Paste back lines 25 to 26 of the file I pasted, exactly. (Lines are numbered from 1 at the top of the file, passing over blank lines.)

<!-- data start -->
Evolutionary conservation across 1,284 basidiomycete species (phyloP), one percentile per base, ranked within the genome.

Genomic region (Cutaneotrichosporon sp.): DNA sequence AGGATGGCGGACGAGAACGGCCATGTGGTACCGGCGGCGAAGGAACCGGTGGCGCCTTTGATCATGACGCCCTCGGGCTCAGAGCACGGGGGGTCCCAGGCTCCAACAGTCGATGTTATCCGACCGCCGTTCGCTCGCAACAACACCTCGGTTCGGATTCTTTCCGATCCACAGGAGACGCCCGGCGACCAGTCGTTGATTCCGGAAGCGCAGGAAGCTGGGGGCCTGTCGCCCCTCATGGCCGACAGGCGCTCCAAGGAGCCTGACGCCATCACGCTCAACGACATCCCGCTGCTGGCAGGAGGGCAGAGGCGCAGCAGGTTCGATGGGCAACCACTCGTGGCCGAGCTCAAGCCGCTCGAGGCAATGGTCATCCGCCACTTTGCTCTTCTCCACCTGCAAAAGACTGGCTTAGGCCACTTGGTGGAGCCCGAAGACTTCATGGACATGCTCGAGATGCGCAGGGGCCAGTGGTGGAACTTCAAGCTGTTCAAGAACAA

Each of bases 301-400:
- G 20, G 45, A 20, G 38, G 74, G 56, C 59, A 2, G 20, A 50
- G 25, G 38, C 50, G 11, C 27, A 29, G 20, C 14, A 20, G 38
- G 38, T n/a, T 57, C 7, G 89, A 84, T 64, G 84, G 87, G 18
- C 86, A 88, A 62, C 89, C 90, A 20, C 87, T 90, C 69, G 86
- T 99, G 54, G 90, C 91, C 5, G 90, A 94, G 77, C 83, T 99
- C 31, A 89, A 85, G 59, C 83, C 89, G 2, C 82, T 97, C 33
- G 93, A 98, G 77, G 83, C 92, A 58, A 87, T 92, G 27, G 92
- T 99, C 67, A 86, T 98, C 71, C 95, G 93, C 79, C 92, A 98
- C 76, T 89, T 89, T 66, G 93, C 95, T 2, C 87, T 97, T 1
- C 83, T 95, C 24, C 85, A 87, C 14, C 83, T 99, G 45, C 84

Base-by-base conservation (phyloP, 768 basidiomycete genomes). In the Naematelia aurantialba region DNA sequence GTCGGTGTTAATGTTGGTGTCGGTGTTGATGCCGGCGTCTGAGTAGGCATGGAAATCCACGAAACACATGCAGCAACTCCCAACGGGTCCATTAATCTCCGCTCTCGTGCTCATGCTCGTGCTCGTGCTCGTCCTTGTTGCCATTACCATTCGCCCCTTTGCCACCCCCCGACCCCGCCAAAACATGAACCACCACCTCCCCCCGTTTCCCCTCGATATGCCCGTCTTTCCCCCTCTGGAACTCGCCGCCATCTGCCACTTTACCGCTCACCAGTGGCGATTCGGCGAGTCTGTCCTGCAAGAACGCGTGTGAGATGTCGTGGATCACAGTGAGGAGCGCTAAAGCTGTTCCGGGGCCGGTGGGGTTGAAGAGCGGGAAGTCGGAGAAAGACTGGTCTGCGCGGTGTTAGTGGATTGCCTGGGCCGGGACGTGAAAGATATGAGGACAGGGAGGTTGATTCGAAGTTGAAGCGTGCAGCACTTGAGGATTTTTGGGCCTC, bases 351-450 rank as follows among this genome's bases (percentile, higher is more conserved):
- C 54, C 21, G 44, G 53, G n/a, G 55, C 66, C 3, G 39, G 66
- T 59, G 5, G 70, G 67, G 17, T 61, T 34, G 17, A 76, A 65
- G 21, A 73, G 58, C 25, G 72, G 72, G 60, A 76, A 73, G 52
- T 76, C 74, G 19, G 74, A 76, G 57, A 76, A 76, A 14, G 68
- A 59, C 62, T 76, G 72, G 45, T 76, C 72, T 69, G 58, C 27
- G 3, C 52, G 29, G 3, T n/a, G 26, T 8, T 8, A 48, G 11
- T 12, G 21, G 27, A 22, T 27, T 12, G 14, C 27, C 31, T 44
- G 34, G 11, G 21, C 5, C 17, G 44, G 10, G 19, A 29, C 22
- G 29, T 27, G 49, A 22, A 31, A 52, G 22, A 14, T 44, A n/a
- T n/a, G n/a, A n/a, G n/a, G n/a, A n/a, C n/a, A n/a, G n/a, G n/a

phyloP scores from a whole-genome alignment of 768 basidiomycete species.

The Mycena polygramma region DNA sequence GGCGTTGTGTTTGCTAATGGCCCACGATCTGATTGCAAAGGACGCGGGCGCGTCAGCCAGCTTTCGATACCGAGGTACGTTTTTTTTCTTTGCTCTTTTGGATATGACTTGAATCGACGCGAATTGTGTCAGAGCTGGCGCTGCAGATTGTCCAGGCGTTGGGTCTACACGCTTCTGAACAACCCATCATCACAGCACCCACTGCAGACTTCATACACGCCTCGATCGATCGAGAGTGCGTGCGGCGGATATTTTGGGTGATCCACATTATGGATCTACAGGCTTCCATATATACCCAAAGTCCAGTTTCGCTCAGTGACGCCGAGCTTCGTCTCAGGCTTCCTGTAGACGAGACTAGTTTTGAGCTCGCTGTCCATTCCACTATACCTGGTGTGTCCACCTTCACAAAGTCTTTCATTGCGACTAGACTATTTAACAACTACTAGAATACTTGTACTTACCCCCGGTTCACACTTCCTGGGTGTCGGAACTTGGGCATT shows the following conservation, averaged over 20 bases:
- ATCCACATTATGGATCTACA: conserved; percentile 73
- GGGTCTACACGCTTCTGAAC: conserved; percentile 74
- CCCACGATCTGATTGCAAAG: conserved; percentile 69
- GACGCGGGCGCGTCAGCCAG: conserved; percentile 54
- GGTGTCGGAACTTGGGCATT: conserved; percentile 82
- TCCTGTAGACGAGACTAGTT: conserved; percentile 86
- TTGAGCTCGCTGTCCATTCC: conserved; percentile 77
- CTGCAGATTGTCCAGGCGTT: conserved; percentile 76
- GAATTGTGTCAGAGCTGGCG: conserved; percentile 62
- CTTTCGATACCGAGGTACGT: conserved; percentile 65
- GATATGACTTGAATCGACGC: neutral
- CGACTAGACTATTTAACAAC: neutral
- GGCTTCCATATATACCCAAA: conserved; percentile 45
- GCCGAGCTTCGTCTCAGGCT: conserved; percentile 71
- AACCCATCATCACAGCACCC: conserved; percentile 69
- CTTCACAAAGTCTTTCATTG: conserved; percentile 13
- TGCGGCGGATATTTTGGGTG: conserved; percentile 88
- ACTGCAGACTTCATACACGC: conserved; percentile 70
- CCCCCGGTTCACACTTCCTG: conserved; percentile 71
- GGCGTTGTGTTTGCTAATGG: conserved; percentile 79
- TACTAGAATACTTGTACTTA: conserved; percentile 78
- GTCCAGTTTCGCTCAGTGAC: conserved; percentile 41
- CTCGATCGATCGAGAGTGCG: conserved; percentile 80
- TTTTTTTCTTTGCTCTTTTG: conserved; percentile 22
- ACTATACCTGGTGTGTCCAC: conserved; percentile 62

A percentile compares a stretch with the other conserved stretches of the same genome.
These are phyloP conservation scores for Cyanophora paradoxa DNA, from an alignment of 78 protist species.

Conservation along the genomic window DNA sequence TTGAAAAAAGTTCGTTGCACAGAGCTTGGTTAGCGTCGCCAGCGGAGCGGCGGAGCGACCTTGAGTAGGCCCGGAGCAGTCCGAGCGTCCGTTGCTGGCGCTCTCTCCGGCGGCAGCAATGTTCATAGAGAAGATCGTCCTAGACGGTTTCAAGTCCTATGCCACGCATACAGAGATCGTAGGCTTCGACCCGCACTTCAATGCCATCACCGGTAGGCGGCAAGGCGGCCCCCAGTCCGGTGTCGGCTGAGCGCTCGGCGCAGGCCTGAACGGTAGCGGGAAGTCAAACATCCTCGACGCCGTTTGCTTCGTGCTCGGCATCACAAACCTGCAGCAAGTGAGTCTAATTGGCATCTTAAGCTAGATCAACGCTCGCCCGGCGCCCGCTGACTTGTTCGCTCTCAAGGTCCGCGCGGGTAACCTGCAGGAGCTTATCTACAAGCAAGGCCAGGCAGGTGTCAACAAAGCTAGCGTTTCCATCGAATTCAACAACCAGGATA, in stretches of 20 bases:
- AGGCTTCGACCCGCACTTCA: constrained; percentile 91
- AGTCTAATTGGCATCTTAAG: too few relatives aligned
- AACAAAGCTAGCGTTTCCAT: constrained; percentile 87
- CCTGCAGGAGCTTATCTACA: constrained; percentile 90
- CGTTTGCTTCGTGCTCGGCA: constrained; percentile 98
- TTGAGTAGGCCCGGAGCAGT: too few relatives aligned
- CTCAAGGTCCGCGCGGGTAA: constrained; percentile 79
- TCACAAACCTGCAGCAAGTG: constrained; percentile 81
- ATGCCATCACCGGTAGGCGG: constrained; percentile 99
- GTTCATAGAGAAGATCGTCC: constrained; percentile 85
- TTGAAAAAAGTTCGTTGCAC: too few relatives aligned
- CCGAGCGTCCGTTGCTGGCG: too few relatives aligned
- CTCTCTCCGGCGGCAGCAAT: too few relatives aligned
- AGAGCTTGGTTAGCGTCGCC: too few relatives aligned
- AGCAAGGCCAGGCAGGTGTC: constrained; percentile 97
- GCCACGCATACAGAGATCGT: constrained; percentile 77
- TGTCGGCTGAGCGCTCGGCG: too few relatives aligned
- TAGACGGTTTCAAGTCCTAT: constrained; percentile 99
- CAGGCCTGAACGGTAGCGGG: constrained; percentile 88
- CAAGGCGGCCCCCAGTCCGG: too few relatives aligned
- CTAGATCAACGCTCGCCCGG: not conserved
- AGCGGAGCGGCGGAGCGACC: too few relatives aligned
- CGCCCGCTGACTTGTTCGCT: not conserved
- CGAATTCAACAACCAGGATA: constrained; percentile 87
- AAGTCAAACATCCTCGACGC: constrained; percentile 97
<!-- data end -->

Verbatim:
phyloP scores from a whole-genome alignment of 768 basidiomycete species.

The Mycena polygramma region DNA sequence GGCGTTGTGTTTGCTAATGGCCCACGATCTGATTGCAAAGGACGCGGGCGCGTCAGCCAGCTTTCGATACCGAGGTACGTTTTTTTTCTTTGCTCTTTTGGATATGACTTGAATCGACGCGAATTGTGTCAGAGCTGGCGCTGCAGATTGTCCAGGCGTTGGGTCTACACGCTTCTGAACAACCCATCATCACAGCACCCACTGCAGACTTCATACACGCCTCGATCGATCGAGAGTGCGTGCGGCGGATATTTTGGGTGATCCACATTATGGATCTACAGGCTTCCATATATACCCAAAGTCCAGTTTCGCTCAGTGACGCCGAGCTTCGTCTCAGGCTTCCTGTAGACGAGACTAGTTTTGAGCTCGCTGTCCATTCCACTATACCTGGTGTGTCCACCTTCACAAAGTCTTTCATTGCGACTAGACTATTTAACAACTACTAGAATACTTGTACTTACCCCCGGTTCACACTTCCTGGGTGTCGGAACTTGGGCATT shows the following conservation, averaged over 20 bases: